Whatever Happened to the Promise of Java Beans?

I ran across a question on LinkedIn today and gave a long-winded rant-like response that I thought I would post here, too.

Javabeans are hailed as reusabel software components. Is anybody aware of a market for these wigits?

My Answer: Yes, and it has been dominated by IBM and Oracle for the past decade. When the books were written that proposed business models around the technology the expectation was that Swing would win massive acceptance and that Applets would continue to be the key technology of rich web applications. None of this came to pass.

There was also the expectation of an open market of beans, which missed the fact that most developers would rather write their own and only reuse when directed, or until it becomes a habit from being directed to do so. The reuse is still mostly of internally developed beans or those that are part of vendor applications.

And the vendor applications mostly make the beans proprietary, i.e., they only run within their servers.

The exceptions to my cynical gut-reaction is the FOSS community, where many Java Beans and other reusable components can be found.

As Dennis Miller used to say “But that’s just my opinion. I could be wrong”

© Scott S. Nelson

Permission Error on Delete Directory for Java Projects on Windows

I wish I had take a screen shot of the error to make this easier for folks to say “oh, yeah, I have that problem”. The thing is, when you build some J2EE applications from a project on the Desktop or My Documents (which I am only now starting to use out of convenience for back up programs that think that is where things should be stored) and then are done with them you find you can’t delete them.  You get this annoying warning that you might not have permission to do so, even though your are the administrator in Windows and the owner of the files.

This is because of a bug in Windows meant to annoy those of use who like having the directory structure match the namespace.  The generated name spaces are often too long when combined with all that extra path crud that goes to My Documents or Desktop for the OS to handle. So, the simple solution is take the folder and drag it into the root of the drive and then delete it. Apparently, only delete is crippled by this bug and not move. Go figure.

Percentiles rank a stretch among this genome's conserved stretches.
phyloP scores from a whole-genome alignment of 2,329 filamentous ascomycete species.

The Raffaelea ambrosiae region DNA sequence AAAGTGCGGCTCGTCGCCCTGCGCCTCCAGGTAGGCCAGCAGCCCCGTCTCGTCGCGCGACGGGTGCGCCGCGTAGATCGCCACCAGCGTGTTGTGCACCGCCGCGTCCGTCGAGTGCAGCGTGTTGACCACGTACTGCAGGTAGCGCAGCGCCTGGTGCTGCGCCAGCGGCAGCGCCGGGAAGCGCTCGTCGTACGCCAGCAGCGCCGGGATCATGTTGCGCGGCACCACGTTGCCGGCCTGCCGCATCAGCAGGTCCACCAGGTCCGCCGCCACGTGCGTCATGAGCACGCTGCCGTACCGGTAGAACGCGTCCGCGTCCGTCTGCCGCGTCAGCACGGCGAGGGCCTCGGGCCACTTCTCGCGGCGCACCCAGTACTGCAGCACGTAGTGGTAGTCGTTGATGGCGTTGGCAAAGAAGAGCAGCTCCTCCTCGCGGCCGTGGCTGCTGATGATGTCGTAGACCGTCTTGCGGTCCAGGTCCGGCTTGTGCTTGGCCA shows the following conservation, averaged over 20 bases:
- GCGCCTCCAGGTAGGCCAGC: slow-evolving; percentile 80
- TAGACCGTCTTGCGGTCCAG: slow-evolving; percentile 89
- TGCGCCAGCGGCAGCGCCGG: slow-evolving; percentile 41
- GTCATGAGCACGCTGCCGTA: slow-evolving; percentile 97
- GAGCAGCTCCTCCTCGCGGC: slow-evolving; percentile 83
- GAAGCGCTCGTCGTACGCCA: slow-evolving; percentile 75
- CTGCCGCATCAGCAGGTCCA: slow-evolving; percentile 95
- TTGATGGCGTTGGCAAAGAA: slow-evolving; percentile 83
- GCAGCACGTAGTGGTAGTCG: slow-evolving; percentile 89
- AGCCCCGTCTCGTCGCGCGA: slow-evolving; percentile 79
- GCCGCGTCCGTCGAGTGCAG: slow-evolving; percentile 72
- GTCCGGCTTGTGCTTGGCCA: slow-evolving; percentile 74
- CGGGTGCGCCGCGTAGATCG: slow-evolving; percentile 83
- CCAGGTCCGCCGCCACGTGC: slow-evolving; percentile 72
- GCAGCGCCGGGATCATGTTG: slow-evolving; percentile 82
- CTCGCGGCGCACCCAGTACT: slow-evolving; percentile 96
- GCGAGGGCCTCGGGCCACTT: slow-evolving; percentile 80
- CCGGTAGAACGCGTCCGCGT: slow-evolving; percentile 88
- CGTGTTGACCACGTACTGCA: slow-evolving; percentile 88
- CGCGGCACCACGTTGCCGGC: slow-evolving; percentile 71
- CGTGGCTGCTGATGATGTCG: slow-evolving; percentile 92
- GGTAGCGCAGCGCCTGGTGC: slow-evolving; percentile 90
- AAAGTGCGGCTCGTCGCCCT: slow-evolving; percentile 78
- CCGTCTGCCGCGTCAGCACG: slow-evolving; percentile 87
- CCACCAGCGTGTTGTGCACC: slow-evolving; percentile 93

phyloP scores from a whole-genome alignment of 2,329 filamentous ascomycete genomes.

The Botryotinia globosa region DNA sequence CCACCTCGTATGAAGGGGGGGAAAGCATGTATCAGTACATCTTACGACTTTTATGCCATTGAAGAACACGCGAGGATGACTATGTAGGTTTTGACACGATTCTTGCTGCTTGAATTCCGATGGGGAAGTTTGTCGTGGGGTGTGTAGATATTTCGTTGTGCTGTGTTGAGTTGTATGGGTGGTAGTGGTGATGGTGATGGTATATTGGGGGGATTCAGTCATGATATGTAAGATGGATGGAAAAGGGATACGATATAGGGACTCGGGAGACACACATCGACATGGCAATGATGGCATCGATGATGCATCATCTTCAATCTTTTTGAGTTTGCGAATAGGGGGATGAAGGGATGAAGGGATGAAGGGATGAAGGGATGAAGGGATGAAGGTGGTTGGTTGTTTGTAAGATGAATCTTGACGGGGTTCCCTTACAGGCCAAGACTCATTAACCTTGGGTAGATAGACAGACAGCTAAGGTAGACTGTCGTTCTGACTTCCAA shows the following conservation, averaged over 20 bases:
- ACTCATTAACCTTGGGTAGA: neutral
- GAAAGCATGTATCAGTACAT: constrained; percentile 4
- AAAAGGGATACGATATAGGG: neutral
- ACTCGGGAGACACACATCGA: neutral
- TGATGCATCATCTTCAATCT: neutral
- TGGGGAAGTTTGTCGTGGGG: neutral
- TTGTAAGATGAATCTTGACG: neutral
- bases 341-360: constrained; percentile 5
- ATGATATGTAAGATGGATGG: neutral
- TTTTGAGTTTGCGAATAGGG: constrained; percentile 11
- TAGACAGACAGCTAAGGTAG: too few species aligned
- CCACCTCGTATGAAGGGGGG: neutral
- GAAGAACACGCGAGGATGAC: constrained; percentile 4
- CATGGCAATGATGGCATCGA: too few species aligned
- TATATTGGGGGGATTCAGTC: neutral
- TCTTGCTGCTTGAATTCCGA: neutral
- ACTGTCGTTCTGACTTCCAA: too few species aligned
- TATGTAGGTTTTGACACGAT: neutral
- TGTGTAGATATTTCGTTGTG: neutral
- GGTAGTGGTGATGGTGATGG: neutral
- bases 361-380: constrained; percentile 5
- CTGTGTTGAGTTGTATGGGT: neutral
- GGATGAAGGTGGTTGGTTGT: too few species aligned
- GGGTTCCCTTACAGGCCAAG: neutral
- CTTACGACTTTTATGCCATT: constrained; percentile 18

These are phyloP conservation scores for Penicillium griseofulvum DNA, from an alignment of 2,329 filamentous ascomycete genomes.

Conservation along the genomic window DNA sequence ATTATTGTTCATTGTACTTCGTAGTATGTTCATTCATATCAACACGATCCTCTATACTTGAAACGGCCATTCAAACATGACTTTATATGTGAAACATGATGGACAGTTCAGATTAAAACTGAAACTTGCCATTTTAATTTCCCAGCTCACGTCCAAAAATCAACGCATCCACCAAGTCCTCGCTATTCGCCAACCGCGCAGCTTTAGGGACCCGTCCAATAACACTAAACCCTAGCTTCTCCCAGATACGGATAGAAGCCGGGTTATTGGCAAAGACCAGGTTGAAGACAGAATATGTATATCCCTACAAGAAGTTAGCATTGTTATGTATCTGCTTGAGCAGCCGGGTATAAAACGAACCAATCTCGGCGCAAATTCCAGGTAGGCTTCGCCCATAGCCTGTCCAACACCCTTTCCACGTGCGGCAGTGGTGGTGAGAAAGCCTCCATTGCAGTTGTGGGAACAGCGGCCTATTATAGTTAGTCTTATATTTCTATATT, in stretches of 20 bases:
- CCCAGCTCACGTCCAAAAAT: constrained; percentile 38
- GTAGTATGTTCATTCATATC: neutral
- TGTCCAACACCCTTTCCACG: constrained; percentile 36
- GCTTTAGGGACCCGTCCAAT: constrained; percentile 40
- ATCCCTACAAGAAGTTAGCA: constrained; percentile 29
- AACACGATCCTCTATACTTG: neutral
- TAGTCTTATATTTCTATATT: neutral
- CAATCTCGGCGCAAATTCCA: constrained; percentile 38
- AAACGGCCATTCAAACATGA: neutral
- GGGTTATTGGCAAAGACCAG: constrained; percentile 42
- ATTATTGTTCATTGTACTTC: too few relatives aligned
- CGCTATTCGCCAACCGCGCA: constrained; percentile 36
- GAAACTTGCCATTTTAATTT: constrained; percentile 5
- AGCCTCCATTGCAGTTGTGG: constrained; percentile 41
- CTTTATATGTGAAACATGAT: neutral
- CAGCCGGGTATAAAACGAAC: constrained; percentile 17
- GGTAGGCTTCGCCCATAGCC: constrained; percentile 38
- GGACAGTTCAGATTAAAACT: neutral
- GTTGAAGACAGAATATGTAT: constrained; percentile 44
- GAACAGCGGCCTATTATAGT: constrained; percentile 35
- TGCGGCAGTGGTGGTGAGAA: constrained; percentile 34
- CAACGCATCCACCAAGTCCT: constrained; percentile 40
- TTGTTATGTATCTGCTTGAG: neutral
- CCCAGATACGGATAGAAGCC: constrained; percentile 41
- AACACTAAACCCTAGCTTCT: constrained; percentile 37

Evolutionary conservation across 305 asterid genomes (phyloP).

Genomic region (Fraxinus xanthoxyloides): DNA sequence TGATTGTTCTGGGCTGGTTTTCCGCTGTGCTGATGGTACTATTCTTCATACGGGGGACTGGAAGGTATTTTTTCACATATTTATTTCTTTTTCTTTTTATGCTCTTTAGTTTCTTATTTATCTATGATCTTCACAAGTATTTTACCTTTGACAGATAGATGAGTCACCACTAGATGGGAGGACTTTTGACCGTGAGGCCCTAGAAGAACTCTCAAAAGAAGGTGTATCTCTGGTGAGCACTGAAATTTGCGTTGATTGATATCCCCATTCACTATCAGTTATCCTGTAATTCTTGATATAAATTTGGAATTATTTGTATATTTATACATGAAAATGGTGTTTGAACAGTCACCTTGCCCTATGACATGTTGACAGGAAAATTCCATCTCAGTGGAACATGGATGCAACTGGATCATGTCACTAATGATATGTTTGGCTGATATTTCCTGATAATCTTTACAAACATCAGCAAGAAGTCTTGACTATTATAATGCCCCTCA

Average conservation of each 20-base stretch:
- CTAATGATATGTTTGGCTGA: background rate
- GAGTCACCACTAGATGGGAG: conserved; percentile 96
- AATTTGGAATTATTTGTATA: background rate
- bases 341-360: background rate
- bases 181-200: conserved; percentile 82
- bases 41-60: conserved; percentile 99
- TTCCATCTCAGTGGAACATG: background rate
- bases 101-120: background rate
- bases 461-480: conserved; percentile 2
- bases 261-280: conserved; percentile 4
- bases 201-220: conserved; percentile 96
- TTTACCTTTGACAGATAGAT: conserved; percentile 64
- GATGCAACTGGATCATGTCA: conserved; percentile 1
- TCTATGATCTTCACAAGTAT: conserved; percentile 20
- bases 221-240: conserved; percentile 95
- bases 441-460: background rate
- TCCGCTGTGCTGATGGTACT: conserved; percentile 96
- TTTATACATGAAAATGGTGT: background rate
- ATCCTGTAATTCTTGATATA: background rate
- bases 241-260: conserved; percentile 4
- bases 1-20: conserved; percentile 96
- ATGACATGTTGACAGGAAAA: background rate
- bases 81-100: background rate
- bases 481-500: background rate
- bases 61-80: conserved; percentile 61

And, yes, I know that Microsoft bashing is cheap and easy. So am I, which is why I do it. I am fully aware that if it were not for Microsoft I would most likely be living in a trailer wondering why a guy that likes and understands something as complex as programming is ignored by Corporate America and treated like a warehouse worker (the way it was before Bill was a Billionaire).  Thank you Bill, for everything 🙂

PS: Microsoft bugs still piss me off.

© Scott S. Nelson

Best Answer is There is Not Always One…

…Best answer, that is. Which is the gist of my response on the recent LinkedIn question “Adobe Flex vs Java Swing – Looks most similar way of architecture. Any points form your side?“. My best answer being:

While I agree in part with the comment about neither being the best choice, the decision should be based on the application audience and the development team skills. If the application is to be a public facing Internet application, Flex support is ubiquitous, making it the superior option (IMHO).

If the application audience is only internal or partner users, the pure Java implementations have some advantages that appeal to some development and/or maintenance teams. OTOH, if the skills and experience don’t already exist in-house, Flex is a lower risk path.

Bottom line is usability and ROI, and the ability to deliver those key values depends on your available skill set and distribution channel.

As Dennis Miller often said: “…that’s just my opinion. I could be wrong.”

© Scott S. Nelson